Ian Gregory McCall, the American mixed martial artist who competes in the flyweight division of the Ultimate Fighting Championship, was recently re-hydrated via intravenous therapy.
McCall was expected to face Jarred Brooks at UFC 208 on February 11, 2017 but was pulled by the UFC from the fight the day it was scheduled to take place because of gastrointestinal illness.
It was announced by UFC that it had to break protocol and help McCall in conjunction with United States Anti-Doping Agency (USADA) before the UFC fighter "could’ve died." In a statement, UFC said it was aware of the situation regarding Ian McCall in advance of UFC 208, and his need to receive treatment for an acute medical condition via a prohibited method under the UFC Anti-Doping Policy. The statement further reads that the UFC, prior to McCall receiving treatment, was in communication with USADA and the New York State Athletic Commission regarding his condition. It also stated that McCall has since submitted a retroactive therapeutic use exemption request to the United States Anti-Doping Agency that is responsible for reviewing the use of any prohibited substance or method during the course of medical treatment.
Athletes are required to submit medical records demonstrating a verifiable medical diagnosis and legitimate medical need for the requested medication or method in accordance with the applicable guidelines to receive approval of a TUE under the UFC Therapeutic Use Exemption (TUE) Policy. Furthermore, it must be determined that the athlete pursued and exhausted all non-prohibited alternatives to treat his condition and would return the athlete to a normal state of health without providing a performance-enhancing benefit.
The TUE policy of UFC reads the Athlete must submit a TUE application to USADA with full medical documentation from the emergency as soon as possible after the start of the treatment if emergency treatment of an Athlete requires the Use of a Prohibited Substance or Prohibited Method. The policy also states that the decision in such cases for the emergency TUE request will be made by the TUEC after treatment has taken place.
The situation of McCall was so severe that doctors initially wanted to perform an emergency surgery to remove his gallbladder but later ruled against it.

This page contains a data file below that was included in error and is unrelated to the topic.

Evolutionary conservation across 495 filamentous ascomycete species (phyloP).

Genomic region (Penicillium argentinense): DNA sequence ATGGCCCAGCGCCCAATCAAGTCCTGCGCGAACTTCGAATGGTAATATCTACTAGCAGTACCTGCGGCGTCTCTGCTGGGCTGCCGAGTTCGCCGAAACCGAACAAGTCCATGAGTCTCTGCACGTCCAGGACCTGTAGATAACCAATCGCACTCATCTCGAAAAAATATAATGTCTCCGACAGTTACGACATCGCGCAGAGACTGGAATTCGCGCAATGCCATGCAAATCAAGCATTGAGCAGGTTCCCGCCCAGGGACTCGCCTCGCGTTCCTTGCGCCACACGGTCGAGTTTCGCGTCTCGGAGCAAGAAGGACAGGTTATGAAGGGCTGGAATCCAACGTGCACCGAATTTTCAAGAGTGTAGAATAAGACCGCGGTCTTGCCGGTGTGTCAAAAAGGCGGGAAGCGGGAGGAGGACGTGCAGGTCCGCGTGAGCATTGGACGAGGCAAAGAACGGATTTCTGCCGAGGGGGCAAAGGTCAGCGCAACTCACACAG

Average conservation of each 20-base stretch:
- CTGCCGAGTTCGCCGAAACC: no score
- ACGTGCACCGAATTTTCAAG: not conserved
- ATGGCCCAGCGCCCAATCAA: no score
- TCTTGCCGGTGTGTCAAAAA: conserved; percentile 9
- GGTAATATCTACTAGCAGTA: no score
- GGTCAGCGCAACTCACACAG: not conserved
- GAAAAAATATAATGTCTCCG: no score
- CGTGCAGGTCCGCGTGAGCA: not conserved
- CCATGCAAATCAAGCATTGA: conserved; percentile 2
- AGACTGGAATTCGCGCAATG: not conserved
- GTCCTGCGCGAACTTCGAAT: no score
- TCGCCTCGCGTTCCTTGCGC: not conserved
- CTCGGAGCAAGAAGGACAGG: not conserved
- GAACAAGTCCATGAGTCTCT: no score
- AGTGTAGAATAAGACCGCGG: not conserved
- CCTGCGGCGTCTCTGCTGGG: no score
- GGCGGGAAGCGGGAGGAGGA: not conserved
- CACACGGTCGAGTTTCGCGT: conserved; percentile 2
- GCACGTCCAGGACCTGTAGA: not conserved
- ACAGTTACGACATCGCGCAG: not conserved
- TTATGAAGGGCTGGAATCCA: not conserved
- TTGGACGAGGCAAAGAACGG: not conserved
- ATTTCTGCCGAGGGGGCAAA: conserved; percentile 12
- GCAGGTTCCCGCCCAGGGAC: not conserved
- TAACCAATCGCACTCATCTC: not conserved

The Flyweight contender, known as “Uncle Creepy”, has only fought six times for the UFC after being a part of the UFC’s inaugural flyweight tournament back in 2012. The former TPF Flyweight Champion, who is #6 in the official UFC flyweight rankings as of February 8, 2017, has been booked for five consecutive cancelled fights. McCall previously admitted in an interview that he overdosed on a combination of Oxycodone, GHB, Xanax, and other tranquilizers during a hiatus after his last fight in the WEC.
McCall defeated Coty Wheeler in his tenure with World Extreme Cagefighting and lost to Charlie Valencia in 2007. In 2009, he made a return but lost to Dominick Cruz. McCall later signed a deal with Tachi Palace Fights, the California-based promotion and his first fight was against the then #1 Flyweight in the world, Jussier Formiga. McCall defeated Formiga with a unanimous decision victory. McCall then defeated previously unbeaten prospect Dustin Ortiz in 2011 at Tachi Palace Fights 9 to set up the championship bout with the TPF Flyweight Champion Darrell Montague at TPF 10: Tachi Palace Fights 10. McCall went on to win the title by submitting Montague in round 3 with a rear naked choke.
McCall signed with the UFC in December 2011 and faced Demetrious Johnson in the opening round of the tournament on March 3, 2012 at UFC on FX: Alves vs. Kampmann. This fight was the first flyweight bout in the history of UFC and a majority draw was the decision
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